A generic property of the communication between neurons is the exchange of pulses at discrete time points, the action potentials. However, the prevalent theory of spiking neuronal networks of integrate-and-fire model neurons relies on two assumptions: the superposition of many afferent synaptic impulses is approximated by Gaussian white noise, equivalent to a vanishing magnitude of the synaptic impulses, and the transfer of time varying signals by neurons is assessable by linearization. Going beyond both approximations, we find that in the presence of synaptic impulses the response to transient inputs differs qualitatively from previous predictions. It is instantaneous rather than exhibiting low-pass characteristics, depends non-linearly on the amplitude of the impulse, is asymmetric for excitation and inhibition and is promoted by a characteristic level of synaptic background noise. These findings resolve contradictions between the earlier theory and experimental observations. Here we review the recent theoretical progress that enabled these insights. We explain why the membrane potential near threshold is sensitive to properties of the afferent noise and show how this shapes the neural response. A further extension of the theory to time evolution in discrete steps quantifies simulation artifacts and yields improved methods to cross check results.
Keywords: leaky integrate-and-fire model, perfect integrator, diffusion approximation, non-linear response, shot noise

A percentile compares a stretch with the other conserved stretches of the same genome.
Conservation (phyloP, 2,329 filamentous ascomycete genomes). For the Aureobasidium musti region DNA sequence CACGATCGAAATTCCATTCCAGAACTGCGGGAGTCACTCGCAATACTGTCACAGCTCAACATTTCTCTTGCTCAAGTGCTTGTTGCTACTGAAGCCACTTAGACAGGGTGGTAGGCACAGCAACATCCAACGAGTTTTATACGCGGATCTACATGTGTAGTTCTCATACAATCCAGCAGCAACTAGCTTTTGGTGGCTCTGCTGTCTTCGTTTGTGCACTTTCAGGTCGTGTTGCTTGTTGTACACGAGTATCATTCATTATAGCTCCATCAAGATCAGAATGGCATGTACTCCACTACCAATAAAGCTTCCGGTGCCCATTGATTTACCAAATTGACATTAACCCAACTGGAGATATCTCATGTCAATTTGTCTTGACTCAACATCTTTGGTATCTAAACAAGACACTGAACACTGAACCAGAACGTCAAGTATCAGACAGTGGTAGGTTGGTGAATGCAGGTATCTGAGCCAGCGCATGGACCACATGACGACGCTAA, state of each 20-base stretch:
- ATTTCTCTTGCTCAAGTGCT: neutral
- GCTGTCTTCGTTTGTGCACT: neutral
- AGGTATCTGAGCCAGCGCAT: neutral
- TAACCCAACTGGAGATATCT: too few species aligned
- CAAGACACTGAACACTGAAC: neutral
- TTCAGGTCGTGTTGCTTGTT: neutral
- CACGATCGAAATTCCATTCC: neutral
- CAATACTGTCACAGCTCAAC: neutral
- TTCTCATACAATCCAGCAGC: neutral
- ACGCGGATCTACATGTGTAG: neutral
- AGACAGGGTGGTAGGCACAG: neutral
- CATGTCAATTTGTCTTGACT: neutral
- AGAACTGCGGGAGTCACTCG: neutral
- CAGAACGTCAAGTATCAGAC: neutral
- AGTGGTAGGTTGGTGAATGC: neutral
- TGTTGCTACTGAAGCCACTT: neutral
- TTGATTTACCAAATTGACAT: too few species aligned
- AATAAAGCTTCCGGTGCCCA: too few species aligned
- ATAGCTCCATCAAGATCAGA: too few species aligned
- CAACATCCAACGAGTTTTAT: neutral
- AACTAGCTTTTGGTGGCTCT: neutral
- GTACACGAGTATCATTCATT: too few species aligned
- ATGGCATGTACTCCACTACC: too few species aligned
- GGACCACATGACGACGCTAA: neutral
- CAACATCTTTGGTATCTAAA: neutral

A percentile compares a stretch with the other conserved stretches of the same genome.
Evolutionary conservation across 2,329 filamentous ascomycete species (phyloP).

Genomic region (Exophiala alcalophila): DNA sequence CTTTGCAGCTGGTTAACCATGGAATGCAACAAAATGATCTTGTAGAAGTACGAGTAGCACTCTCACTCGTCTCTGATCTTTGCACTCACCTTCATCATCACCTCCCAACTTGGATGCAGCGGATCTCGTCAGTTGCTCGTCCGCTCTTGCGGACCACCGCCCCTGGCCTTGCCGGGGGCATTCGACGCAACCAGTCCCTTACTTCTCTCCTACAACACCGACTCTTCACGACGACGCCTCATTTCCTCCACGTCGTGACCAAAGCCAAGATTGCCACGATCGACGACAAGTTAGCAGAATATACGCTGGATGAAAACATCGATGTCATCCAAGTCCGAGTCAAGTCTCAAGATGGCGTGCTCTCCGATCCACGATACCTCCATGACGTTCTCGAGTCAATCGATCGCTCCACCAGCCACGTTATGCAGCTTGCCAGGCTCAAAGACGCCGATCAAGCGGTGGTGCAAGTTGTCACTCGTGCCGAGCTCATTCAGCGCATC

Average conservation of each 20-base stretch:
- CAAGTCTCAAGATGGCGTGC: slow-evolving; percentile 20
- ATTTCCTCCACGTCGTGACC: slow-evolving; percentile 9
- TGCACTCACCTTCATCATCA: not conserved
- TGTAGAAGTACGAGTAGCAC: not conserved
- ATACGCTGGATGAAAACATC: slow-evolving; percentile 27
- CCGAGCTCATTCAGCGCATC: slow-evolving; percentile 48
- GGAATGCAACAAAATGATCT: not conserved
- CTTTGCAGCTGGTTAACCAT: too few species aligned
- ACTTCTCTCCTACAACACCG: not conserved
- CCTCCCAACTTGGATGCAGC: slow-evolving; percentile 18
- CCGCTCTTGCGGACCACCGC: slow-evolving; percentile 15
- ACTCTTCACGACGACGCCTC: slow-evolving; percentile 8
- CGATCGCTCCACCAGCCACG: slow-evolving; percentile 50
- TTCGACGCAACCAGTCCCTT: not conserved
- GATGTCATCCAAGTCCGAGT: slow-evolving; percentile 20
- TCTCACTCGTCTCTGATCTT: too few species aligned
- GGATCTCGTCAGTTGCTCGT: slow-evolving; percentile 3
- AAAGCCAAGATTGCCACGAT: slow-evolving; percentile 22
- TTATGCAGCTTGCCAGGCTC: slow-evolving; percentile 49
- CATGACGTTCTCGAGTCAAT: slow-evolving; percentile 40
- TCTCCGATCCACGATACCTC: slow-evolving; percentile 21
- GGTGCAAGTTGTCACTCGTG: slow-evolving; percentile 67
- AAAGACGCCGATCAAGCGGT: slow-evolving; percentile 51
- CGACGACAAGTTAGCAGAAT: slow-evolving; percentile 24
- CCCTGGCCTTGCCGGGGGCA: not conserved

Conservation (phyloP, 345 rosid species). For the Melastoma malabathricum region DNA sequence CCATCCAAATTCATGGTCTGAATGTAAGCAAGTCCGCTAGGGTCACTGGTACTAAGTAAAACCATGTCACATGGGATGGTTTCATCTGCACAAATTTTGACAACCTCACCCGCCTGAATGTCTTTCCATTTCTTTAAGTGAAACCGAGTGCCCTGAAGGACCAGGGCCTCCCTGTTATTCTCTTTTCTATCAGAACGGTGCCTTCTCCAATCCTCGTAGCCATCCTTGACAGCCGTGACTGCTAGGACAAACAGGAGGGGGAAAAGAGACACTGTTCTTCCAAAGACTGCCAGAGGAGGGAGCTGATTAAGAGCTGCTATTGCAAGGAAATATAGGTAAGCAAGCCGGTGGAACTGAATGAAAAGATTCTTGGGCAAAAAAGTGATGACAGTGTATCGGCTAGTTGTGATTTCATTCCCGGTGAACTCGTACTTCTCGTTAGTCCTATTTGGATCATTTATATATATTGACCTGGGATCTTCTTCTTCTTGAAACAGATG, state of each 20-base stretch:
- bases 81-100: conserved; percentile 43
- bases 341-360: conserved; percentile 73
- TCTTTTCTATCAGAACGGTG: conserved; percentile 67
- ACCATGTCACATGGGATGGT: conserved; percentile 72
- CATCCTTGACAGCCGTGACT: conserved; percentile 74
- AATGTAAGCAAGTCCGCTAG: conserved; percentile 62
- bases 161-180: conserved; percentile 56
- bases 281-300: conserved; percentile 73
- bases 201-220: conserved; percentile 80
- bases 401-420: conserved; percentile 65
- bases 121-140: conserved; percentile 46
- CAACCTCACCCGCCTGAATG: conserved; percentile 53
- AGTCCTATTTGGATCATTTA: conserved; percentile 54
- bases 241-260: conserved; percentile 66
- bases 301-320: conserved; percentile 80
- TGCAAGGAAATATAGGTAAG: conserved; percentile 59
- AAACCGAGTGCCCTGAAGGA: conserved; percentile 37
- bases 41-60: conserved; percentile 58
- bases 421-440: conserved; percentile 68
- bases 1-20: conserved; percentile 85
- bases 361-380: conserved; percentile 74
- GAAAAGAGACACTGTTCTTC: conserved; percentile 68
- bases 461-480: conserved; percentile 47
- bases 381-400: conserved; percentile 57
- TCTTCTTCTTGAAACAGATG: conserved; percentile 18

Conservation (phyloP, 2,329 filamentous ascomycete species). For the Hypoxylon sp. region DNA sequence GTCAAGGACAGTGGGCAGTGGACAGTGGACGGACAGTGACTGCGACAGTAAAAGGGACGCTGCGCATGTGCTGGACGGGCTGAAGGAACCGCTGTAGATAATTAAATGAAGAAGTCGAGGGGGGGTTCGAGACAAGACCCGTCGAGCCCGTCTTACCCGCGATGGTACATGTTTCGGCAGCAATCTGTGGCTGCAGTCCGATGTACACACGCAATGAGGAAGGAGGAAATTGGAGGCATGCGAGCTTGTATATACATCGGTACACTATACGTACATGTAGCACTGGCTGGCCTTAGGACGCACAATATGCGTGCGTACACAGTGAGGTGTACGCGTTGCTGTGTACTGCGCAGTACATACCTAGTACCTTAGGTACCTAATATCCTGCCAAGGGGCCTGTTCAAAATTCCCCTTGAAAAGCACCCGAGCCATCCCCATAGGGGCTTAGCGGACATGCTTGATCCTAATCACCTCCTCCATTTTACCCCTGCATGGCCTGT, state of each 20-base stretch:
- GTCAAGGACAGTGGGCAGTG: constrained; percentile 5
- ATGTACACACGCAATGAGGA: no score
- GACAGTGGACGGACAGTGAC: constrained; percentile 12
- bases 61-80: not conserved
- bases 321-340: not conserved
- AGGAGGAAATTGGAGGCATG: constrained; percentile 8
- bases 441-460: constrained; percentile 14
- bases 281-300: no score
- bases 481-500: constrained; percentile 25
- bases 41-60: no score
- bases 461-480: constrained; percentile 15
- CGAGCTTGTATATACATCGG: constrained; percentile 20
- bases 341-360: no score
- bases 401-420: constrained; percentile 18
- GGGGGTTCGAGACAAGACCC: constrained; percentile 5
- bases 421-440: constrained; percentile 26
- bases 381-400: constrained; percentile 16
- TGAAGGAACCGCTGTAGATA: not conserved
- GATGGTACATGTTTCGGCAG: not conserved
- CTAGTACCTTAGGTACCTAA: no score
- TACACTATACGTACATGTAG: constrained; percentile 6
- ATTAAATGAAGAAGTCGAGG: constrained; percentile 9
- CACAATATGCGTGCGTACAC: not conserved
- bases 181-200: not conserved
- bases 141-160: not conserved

Citation: Helias M, Deger M, Rotter S and Diesmann M (2011) Finite post synaptic potentials cause a fast neuronal response. Front. Neurosci. 5:19. doi: 10.3389/fnins.2011.00019
Received: 23 October 2010;
Accepted: 07 February 2011;
Published online: 24 February 2011.
Edited by:Wulfram Gerstner, Ecole Polytechnique Fédérale de Lausanne, Switzerland
Reviewed by:Wulfram Gerstner, Ecole Polytechnique Fédérale de Lausanne, Switzerland
Copyright: © 2011 Helias, Deger, Rotter and Diesmann. This is an open-access article subject to an exclusive license agreement between the authors and Frontiers Media SA, which permits unrestricted use, distribution, and reproduction in any medium, provided the original authors and source are credited.
*Correspondence: Moritz Helias is a research scientist whose main interests are the dynamics of recurrent spiking neural networks, in particular how correlations are shaped by dynamical properties of neurons and the mutual interplay with synaptic plasticity. Since his graduation in theoretical physics at the University of Hamburg, he works at the interface of numerical simulations and theoretical descriptions. During his PhD studies of neuroscience at the Bernstein Center Freiburg he became a developer of the neural simulation software NEST. Currently he is a postdoc at the RIKEN Brain Science Institute. firstname.lastname@example.org